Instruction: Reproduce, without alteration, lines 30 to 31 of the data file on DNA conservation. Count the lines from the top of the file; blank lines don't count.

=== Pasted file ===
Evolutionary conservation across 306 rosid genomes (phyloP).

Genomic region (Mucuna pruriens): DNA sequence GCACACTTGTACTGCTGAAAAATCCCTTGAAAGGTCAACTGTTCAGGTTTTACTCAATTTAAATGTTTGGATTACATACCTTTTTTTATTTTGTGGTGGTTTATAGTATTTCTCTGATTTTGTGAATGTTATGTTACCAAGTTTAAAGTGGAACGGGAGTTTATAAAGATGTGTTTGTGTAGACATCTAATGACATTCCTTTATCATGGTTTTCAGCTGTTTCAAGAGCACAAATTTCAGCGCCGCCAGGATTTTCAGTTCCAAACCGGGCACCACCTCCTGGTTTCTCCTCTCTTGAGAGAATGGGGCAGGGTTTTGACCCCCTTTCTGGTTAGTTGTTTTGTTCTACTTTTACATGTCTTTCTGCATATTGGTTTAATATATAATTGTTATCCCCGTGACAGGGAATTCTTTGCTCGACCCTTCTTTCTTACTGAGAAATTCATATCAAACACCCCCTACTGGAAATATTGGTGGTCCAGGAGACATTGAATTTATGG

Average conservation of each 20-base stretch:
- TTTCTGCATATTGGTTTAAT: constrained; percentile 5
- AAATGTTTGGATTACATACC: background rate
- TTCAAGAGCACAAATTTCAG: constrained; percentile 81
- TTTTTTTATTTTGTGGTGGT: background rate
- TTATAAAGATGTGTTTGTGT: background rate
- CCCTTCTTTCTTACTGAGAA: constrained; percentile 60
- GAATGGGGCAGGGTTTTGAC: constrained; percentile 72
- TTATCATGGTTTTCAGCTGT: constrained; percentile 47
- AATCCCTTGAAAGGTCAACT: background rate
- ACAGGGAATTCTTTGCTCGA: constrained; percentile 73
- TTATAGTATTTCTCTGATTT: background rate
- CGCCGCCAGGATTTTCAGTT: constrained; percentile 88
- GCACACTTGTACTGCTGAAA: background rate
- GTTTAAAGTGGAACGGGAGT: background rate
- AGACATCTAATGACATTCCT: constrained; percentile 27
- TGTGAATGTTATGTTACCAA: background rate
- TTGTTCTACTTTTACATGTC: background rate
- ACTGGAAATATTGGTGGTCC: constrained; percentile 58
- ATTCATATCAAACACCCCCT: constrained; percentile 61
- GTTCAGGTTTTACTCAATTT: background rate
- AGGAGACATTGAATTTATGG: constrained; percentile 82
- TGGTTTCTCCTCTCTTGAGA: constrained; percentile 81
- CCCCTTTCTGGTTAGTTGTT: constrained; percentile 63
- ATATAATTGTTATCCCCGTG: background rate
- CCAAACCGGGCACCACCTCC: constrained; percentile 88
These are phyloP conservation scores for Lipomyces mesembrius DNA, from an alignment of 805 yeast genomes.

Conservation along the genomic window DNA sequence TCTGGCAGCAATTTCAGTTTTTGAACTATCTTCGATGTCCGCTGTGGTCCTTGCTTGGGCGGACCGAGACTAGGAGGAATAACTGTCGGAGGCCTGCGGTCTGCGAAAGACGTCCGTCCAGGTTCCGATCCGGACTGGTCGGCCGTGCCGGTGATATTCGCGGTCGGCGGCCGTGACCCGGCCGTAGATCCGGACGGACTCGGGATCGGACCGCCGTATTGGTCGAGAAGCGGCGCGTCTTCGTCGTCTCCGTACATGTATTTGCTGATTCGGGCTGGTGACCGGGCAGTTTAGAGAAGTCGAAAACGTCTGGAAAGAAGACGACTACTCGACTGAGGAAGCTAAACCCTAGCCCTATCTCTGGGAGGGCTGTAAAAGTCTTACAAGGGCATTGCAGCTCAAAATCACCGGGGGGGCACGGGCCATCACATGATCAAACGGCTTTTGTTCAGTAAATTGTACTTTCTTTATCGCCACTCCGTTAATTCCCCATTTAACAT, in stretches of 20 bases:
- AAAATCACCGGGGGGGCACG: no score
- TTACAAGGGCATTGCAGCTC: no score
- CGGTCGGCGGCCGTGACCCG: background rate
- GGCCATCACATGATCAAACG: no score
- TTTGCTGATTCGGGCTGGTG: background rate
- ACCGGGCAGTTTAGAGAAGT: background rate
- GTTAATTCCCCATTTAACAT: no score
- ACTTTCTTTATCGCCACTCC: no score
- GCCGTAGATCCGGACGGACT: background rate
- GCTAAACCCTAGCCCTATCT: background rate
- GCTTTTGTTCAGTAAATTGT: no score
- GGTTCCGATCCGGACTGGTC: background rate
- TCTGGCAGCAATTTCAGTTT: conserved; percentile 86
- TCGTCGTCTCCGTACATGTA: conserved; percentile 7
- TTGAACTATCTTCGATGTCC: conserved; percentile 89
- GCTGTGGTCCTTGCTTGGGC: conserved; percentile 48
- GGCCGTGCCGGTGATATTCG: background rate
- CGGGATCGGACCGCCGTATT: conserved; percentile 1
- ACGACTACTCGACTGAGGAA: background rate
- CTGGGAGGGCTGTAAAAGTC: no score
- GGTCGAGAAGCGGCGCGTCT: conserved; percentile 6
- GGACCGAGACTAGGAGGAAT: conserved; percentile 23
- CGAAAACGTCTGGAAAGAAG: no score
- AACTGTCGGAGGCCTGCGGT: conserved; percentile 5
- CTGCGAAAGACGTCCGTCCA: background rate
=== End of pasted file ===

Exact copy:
Conservation along the genomic window DNA sequence TCTGGCAGCAATTTCAGTTTTTGAACTATCTTCGATGTCCGCTGTGGTCCTTGCTTGGGCGGACCGAGACTAGGAGGAATAACTGTCGGAGGCCTGCGGTCTGCGAAAGACGTCCGTCCAGGTTCCGATCCGGACTGGTCGGCCGTGCCGGTGATATTCGCGGTCGGCGGCCGTGACCCGGCCGTAGATCCGGACGGACTCGGGATCGGACCGCCGTATTGGTCGAGAAGCGGCGCGTCTTCGTCGTCTCCGTACATGTATTTGCTGATTCGGGCTGGTGACCGGGCAGTTTAGAGAAGTCGAAAACGTCTGGAAAGAAGACGACTACTCGACTGAGGAAGCTAAACCCTAGCCCTATCTCTGGGAGGGCTGTAAAAGTCTTACAAGGGCATTGCAGCTCAAAATCACCGGGGGGGCACGGGCCATCACATGATCAAACGGCTTTTGTTCAGTAAATTGTACTTTCTTTATCGCCACTCCGTTAATTCCCCATTTAACAT, in stretches of 20 bases:
- AAAATCACCGGGGGGGCACG: no score